Since the first confirmed COVID-19 case hit the United States, Americans have begun to do what they do best; sacrifice efficiency and unity in the name of politicizing whatever they can. There are extreme dangers in politicizing a pandemic because information becomes muddled and voices of professionals are silenced-- lives are at stake. Politicians, the media, and citizens on both sides of the political spectrum insist on inserting their personal beliefs and wants in the middle of this crisis, which is impacting how efficiently the government and medical professionals  can work to protect Americans from this virus.

On April 24th, 2020 President Donald Trump signed a $484 billion coronavirus relief bill in order to rescue both the  economy and health-care system that had suffered damage from the pandemic. This package passed by Congress brought total relief up to $3 trillion. This package allocated  $75 billion in grants to hospitals dealing with  floods of patients, $25 billion to bolster coronavirus testing, and $370 billion for small businesses. Although it seemed like Republicans and Democrats finally agreed on the relief package’s contents, the issue became politicized soon after the relief packages release. Senate Majority Leader Mitch McConnell (R-KY) expressed his concerns over spending more federal money and House Speaker Nancy Pelosi and President Trump had a back and forth over allocating money for the post office. During this, Pelosi made fun of Trump’s opposition to approving more money for the Postal Service and his inquiry about whether injecting disinfectants into the body could fight the coronavirus, stating: “No money for the Post Office. Instead inject Lysol into your lungs”. President Trump defended himself by saying that he was being sarcastic and trying to bring some light to the situation, tweeting:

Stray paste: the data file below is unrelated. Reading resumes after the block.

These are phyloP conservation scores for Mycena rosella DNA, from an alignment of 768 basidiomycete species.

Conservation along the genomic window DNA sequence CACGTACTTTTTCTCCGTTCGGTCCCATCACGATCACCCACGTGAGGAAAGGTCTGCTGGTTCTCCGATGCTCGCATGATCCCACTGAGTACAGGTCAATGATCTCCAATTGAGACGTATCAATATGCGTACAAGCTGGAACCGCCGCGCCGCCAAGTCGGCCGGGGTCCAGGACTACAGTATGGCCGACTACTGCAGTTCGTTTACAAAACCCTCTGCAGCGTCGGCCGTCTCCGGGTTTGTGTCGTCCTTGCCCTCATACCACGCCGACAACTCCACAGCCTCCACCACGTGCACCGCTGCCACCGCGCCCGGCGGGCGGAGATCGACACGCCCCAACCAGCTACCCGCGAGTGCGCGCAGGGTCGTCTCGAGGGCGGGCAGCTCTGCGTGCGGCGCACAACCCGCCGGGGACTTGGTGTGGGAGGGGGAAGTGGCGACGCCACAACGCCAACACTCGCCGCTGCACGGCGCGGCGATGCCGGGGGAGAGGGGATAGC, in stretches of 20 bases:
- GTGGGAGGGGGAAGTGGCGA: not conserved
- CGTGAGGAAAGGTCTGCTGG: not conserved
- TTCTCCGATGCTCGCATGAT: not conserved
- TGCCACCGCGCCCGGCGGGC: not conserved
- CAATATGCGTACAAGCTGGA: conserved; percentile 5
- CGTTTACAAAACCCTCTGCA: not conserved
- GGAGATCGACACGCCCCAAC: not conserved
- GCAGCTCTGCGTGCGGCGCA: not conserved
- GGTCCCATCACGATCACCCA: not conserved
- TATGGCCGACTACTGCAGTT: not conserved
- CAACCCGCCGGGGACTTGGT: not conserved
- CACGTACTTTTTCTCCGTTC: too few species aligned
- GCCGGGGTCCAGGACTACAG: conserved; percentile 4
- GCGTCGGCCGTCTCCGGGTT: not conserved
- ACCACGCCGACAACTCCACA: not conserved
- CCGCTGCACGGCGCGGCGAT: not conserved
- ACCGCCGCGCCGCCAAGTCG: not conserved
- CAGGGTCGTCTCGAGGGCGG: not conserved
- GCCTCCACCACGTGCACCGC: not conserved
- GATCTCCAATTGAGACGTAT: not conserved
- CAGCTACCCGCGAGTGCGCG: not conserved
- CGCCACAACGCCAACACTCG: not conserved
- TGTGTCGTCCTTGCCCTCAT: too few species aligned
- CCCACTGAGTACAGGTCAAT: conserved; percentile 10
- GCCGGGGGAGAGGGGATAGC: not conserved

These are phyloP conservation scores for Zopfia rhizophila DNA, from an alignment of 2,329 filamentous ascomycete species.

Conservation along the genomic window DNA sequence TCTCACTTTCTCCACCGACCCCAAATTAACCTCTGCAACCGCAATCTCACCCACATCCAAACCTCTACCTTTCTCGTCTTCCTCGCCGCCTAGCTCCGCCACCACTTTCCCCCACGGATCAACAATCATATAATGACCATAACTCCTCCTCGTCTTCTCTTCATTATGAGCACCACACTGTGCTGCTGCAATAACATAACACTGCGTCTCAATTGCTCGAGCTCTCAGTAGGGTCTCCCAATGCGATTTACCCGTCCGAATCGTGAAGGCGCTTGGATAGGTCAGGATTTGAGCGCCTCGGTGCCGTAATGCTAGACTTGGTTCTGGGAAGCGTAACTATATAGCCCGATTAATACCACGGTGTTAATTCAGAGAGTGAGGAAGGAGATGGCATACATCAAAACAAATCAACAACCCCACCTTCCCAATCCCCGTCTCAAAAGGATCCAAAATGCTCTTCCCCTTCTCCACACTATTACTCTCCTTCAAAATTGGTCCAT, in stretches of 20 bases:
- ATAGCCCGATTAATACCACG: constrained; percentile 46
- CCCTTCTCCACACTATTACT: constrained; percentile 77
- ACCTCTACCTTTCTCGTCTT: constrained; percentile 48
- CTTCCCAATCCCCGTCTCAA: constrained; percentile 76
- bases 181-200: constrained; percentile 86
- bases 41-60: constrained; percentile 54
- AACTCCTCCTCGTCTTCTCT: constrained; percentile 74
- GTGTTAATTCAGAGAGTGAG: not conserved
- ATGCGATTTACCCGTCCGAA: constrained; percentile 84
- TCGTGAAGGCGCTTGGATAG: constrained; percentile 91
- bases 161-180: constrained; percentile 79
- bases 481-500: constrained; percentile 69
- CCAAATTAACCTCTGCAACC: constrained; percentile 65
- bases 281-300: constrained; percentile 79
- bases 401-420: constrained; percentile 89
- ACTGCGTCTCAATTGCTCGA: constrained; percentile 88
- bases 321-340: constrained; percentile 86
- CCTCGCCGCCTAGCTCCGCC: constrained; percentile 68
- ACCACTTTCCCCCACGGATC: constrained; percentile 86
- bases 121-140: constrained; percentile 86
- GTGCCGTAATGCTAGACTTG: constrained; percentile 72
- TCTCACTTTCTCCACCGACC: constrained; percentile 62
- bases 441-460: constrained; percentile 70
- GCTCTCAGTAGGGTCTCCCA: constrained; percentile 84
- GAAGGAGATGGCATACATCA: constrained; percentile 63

“I will never let our Post Office fail. It has been mismanaged for years, especially since the advent of the internet and modern-day technology. The people that work there are great, and we’re going to keep them happy, healthy, and well!”


Stay-at-home measures, essential for efforts to slow COVID-19’s spread, have battered the US economy, leaving millions filing for unemployment benefits. The shutdown of businesses deemed non-essential have disrupted economic and social life, resulting in an economic downturn. There is a debate about the measures, however. Most believe that taking away those right now is too soon, as some states have not flattened the curve. Much research has gone into the dangers of COVID-19 and why people need to remain at home, safely social distancing. One reason is that an individual can have the virus without showing symptoms, and that person has the ability to infect 2-3 people each day. Economies are opening up again, yet there is still a huge divide among citizens in every city.


Polarization does not only exist between the right and left, though. In late April, health care workers became involved in protests. The woman shown in the cover photo was recorded in a video saying to an Asian nurse, “This is a free country. This is the land of the free. Go to China.” At a stoplight, the healthcare workers stopped in front of protestors in their cars. Protesters created signs concerning the anti-lockdown perspective. Anti-lockdown protests have sprung up across the country, fueled by alt-right groups. 


This far into quarantine, we need to trust that our local mayors and governors are making the correct decisions while hopefully listening to or taking into account health care professions’ opinions. Taking these measures will help to prevent further politicization of COVID-19 and future health care issues.